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Can I setup a trust for my children? 

Our local solicitors for Wills know all too well that when making a Will it can be hard to think of what would happen if you died whilst your children or step-children are still minors; no one wants to think of leaving their children when they are still so young. However, it can happen, and therefore our expert Will drafters would also discuss with you when a child can legally inherit, and what options you have to protect their share of your Estate. 
 
Below our expert Will drafting team have explained what an Estate is, when a minor can inherit from an Estate, and what this means for their inheritance. 
 

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MG Legal's expert private client solicitors are experienced in dealing with all aspects of wills, trusts, lasting powers of administration, probate matters and estate administration.  
 

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With a no-nonsense, pragmatic approach, our expert team are experienced in drafting Wills, Lasting Powers of Attorney, Trusts, and Deputyship Applications, as well as in dealing with the administration of estates and obtaining Grants of Probate. 
In an increasingly impersonal market, MG Legal's friendly, expert team provide sound legal advice and all at an affordable fixed cost.  

What is an Estate? 

A person’s Estate is made up of everything that they own at the date of their death, less any liabilities or debts that need to be paid out of the assets. For example, Mr A owns a property worth £200,000, has savings and cash worth £35,000, and has Premium Bonds of £15,000. His total Estate is therefore worth £250,000. In terms of debts and liabilities, Mr A has a credit card worth £5,000 and his funeral costs come to £3,000. His final Estate is therefore worth £242,000. 

How old does a person need to be to receive inheritance? 

Like a lot of other things in life, a child is classed as a minor until they attain the age of 18, and therefore, they cannot generally receive any inheritance until this age. This age limit is referred to under the Trustee Act 1925, and can be found in the Family Law Reform Act 1969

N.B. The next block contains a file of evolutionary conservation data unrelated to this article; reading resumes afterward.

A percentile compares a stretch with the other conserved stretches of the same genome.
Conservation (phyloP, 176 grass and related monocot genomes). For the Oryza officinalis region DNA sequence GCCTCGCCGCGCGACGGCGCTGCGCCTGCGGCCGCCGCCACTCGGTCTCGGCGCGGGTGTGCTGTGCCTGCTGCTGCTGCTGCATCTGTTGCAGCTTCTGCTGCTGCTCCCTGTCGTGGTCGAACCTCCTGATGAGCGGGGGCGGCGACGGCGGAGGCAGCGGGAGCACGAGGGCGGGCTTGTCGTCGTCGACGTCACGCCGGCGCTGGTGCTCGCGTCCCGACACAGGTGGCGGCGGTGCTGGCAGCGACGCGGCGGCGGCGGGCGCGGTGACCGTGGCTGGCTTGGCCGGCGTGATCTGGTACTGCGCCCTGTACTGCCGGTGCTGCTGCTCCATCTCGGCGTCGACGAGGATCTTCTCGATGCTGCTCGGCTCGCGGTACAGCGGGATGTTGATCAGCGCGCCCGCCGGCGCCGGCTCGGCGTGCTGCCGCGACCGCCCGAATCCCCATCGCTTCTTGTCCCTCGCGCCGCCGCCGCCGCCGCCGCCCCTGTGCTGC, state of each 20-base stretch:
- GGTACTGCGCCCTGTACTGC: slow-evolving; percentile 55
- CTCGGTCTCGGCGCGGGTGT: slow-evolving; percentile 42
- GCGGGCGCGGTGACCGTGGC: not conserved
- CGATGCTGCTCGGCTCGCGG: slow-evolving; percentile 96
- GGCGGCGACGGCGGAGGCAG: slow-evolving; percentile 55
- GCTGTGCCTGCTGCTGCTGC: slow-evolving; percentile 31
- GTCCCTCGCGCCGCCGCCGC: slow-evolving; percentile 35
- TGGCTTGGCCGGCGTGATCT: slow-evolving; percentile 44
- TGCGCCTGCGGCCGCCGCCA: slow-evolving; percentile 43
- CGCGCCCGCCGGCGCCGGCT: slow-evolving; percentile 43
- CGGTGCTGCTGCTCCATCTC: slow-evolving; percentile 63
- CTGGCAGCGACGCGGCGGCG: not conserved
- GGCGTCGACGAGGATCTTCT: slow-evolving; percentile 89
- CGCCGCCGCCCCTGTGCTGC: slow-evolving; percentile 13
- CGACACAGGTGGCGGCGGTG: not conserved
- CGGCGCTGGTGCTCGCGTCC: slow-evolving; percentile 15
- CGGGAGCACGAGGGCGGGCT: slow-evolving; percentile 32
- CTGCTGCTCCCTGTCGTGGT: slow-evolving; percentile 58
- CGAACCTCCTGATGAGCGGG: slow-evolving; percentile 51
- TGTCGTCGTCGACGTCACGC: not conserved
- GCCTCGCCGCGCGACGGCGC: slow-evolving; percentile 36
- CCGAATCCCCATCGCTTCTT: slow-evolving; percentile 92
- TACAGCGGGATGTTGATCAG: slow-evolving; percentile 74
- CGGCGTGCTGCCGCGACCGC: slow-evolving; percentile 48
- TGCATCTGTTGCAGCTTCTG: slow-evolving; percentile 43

There are some exceptions to this rule, for example, if a gift is left to a child upon them turning 16, however, if you want to make this kind of gift in your Will, you should always seek legal advice from an expert Will drafter to ensure that the gift is worded in the correct way. If it is not, it could create issues after you have died, with the gift. 

How can I leave my Estate to my children? 

If you want to make a gift to your children, or they are to be named as the beneficiaries of your whole Estate, you may decide to simply leave them everything, without specifying an age over 18. 
 
If this is the case, it will depend on how old your children are when you die, as to what happens to your Estate. 
 
Simple Gifts 
If your children are over the age of 18, you may simply gift your Estate to them. 
 
Bare Trusts 
This is when a share of an Estate is left to any beneficiary, who is a minor at the date of death of the person leaving the share, and no specific age for the children to inherit is included in the Will. The money will be held by the Trustees for the child’s minority and, once they have turned 18, the money will be theirs to look after themselves, and any trusts come to an end. With this type of trust, the share of the Estate always belongs to the children, however it is held on their behalf. 
 
Bereaved Minor Trusts 
Where a Will leaves an Estate to children, on the condition that they attain the age of 18, this will usually create a “Bereaved Minor Trust”. This type of trust is also created if a child inherits under the Rules of Intestacy. 
 
For the purposes of this type of trust, the child must be legally your own child or a stepchild, and would not include grandchildren, nephews, nieces or other minors who are to benefit under your Will. 
 
18 to 25 Trusts 
If you leave a gift or a share of your Estate to a minor upon them reaching a certain age, up to the age of 25, this can create an “18 – 25” trust. Again, only parents can create this type of trust for their own children or stepchildren. This type of trust means that the trustees are not obligated to pay the money to the children until they attain the specified age. In this case, the inheritance would not belong to the named children until they are the required age. 
 
Other provisions 
There are, of course, other trust provisions or methods of leaving your Estate to your children however, for the purposes of this blog, our expert Will drafters are only discussing the above trusts. 

Will a trust effect Inheritance Tax payable? 

Most types of trusts will have Inheritance (and other types of) tax implications. However, a Bereaved Minor Trust or an 18 – 25 Trust differs. Even if the value of the trust is over the nil rate band (currently set at £325,000 as of August 2020), there will be no assessment for inheritance tax when a distribution if made at age 18, or at ten yearly intervals during the period of the trust. 
 
In an 18 – 25 trust, if a child over the age of 18 receives a payment from the trust, there may be a charge to inheritance tax if the trust fund exceeds any nil rate band. The charge will depend on how long after the age of 18 any payment is made. 
 
For example, if a child receives inheritance at 21 years old, the tax rate would be 1.8%. At the age of 25, it would be 4.2%. 
 
For more advice on whether inheritance tax is payable on payments made under a Bereaved Minor Trust or an 18 – 25 Trust, contact HM Revenue and Customs for advice. 
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